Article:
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Although the primary role for the BIOS today is to get your computer started, it retains the name it earned from its function as the software-to-hardware interface of your machine. It is a control system that operates at the lowest possible level (the most basic) at which the input and output of your computer are designed to link to programs. In effect, it is like a remote control for a television set. The BIOS allows your software to press buttons at a distance from the hardware, just as you control the channel of your TV from your easy chair—and without prying open the set and ratcheting its tuning circuits. In operation, the BIOS is a universal remote control. It lets you push the same buttons, regardless of the model or brand of television at which you point it.
The original purpose of this one-step-removed BIOS design was to allow computer hardware to be revised and updated without the need to change software correspondingly. It helps guarantee the backward compatibility of computers. The extra BIOS step is needed, because all computers have many hardware elements that are located at specific addresses in memory or within the range of certain input/output ports. Other computer components may have registers of their own, used in their control, that also are addressed at specific locations. Because of the number of separate components inside any computer, the potential number of possible variations in the location of these features is limitless. Software that attempts to control any of this hardware must properly reach out to these registers. As long as all computers are crafted exactly the same, with the same ports used for exactly the same hardware with exactly the same registers, no problems should occur. But if a computer designer wants to change the hardware to a technology that delivers better performance or greater reliability, he may be stymied by the old addresses. Software may expect to reach the old design at one set of ports, whereas the new-and-improved design may be memory-mapped and not use ports at all. In this case, the old software would not know how to reach the new hardware, and the new design simply would not work.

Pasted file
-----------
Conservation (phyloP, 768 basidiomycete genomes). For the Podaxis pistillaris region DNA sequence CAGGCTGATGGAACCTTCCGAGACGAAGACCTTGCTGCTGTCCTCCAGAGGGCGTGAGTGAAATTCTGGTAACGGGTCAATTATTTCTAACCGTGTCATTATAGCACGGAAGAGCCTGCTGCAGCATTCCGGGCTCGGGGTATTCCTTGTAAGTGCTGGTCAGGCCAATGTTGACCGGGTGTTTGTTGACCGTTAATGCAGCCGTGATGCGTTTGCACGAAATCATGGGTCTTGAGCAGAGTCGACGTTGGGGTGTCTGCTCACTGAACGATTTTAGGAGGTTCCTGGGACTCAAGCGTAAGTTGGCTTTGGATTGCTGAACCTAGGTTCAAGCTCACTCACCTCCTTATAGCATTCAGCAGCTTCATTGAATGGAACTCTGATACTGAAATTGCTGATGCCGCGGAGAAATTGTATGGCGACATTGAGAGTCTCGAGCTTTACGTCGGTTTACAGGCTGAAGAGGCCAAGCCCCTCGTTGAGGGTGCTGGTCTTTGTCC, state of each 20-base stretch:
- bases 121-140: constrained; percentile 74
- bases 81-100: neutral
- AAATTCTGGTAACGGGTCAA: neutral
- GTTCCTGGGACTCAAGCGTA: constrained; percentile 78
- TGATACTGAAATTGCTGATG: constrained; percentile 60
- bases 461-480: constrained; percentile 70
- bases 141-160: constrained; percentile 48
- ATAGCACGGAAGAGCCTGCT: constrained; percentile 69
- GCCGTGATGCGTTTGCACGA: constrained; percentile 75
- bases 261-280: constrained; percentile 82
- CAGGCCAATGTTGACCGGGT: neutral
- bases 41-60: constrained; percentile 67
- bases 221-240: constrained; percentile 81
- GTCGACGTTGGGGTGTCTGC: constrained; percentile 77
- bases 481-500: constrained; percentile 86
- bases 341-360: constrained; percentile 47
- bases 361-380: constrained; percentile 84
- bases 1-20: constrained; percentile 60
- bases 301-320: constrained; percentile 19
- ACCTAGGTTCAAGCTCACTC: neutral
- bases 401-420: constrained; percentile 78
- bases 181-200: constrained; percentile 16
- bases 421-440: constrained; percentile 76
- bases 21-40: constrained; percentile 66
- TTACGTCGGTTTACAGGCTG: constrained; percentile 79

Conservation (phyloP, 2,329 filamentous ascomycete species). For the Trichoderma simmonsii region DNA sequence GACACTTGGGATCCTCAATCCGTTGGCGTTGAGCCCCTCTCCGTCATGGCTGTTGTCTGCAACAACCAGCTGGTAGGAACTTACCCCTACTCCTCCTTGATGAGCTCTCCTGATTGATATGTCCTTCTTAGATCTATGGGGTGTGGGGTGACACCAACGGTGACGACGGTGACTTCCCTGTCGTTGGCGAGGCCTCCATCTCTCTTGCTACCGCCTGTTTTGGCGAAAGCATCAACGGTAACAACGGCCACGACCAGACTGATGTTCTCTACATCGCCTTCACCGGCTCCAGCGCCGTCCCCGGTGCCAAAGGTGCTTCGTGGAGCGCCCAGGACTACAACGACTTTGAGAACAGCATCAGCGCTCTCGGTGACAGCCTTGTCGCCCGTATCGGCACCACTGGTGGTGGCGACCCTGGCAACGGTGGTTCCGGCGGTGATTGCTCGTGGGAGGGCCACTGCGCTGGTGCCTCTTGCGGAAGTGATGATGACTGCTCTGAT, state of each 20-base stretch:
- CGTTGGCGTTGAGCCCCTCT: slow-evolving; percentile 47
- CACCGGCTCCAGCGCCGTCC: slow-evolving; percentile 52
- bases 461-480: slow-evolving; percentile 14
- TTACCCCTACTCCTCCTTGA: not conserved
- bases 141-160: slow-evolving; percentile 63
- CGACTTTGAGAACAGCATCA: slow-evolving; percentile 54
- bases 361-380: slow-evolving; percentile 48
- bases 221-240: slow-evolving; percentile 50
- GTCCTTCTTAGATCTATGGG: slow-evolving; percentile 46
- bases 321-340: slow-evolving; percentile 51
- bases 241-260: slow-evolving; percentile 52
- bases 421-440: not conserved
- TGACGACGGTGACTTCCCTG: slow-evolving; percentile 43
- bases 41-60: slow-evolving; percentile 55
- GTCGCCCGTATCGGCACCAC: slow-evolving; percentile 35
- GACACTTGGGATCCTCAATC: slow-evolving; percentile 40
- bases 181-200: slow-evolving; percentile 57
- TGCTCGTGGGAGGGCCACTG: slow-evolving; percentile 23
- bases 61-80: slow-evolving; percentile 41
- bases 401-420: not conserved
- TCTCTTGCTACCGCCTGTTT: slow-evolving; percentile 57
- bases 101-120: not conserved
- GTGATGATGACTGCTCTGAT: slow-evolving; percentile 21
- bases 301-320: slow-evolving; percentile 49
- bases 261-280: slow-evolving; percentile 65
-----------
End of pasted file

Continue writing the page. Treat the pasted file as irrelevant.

The BIOS gives the software a link. The software reaches into the BIOS for the hardware function it wants. Then the BIOS dips down into the hardware. If the design of a computer system is changed radically, only the BIOS needs to be changed to reflect the new way of getting at the features of the computer. The changed BIOS still works the same way as the software, so all older programs run exactly as they did before the change. In effect, the new system design requires a new route to get to an old destination—a detour. The new BIOS is an updated roadmap that shows only the detour.
Certainly today's driver software easily accomplishes this function of the BIOS. Back in the days when the computer was first created, however, there were no drivers. The original computer BIOS didn't even have provisions for adding extra hardware, and the first operating system had no intrinsic provisions for adding drivers. Not knowing what was to come of the personal computer, IBM put its reliance on BIOS technology in its first computers and reserved the right to alter the hardware at will. The company made no guarantee that any of the ports or registers of the computer would be the same in any later computer.